FullBridge uses a similar model, but with a focus on basic entry-level business skills, while Shillington does the same for graphic design. All operate on the ethos that constant upskilling is vital to a modern career.
While many such boot camps started out initially focused on individuals, they are increasingly working with corporate clients. General Assembly, for example, recently learned that 40% of those enrolling for their courses were being sponsored by their employers.
Companies which have smaller training budgets, also have the option to subsidise individual courses, by for example, giving employees a partial reimbursement on, say, a coding boot camp at General Assembly.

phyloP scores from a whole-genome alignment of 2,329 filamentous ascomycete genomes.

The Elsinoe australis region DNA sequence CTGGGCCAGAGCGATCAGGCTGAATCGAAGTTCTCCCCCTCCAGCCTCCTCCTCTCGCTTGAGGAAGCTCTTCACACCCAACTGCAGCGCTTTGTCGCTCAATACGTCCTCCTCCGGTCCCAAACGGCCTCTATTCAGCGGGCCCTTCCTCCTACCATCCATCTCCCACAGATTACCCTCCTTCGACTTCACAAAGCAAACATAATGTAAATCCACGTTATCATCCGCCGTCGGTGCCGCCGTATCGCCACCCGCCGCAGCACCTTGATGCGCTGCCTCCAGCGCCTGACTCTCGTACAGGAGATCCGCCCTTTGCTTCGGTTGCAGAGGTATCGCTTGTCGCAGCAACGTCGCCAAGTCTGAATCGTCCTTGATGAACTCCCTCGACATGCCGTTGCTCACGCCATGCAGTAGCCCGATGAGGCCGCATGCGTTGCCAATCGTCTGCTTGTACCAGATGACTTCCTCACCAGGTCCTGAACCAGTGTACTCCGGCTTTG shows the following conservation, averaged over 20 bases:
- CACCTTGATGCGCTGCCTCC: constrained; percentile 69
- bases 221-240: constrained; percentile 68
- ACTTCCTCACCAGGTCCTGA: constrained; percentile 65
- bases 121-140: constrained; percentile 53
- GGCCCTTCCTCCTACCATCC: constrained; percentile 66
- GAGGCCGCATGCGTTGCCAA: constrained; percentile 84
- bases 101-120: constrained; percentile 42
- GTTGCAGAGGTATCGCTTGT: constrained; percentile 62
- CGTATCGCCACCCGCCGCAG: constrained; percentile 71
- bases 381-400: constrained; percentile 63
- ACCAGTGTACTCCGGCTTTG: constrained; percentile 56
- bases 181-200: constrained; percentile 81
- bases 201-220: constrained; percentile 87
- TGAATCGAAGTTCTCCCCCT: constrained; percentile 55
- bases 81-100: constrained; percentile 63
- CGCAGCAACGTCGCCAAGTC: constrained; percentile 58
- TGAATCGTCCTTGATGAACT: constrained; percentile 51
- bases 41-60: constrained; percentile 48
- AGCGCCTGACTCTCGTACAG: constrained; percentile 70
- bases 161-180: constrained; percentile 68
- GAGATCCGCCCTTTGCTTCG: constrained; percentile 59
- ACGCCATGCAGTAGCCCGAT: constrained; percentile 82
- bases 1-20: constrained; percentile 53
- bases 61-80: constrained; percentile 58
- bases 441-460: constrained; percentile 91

Africa needs to establish similar entities to support the skills development of companies on the continent. These training organisations can be adapted to our context and should focus on subjects such as entrepreneurship, leadership or even doing business on the continent.
Companies that aren’t willing to be more proactive in developing their own talent run their own risks. When Infosys began the Mysore project in 2005, it was an unprecedented move by any technology firm on the subcontinent. It wasn’t long before it changed the tech talent market in India completely. As the cost of well-trained engineers went up, firms that hadn’t invested in training their own staff were forced to pay for talent at much higher premiums than before.
In Africa, companies should expect similar consequences. They can either be part of creating a future of talent that they want or accept one that will be imposed on them.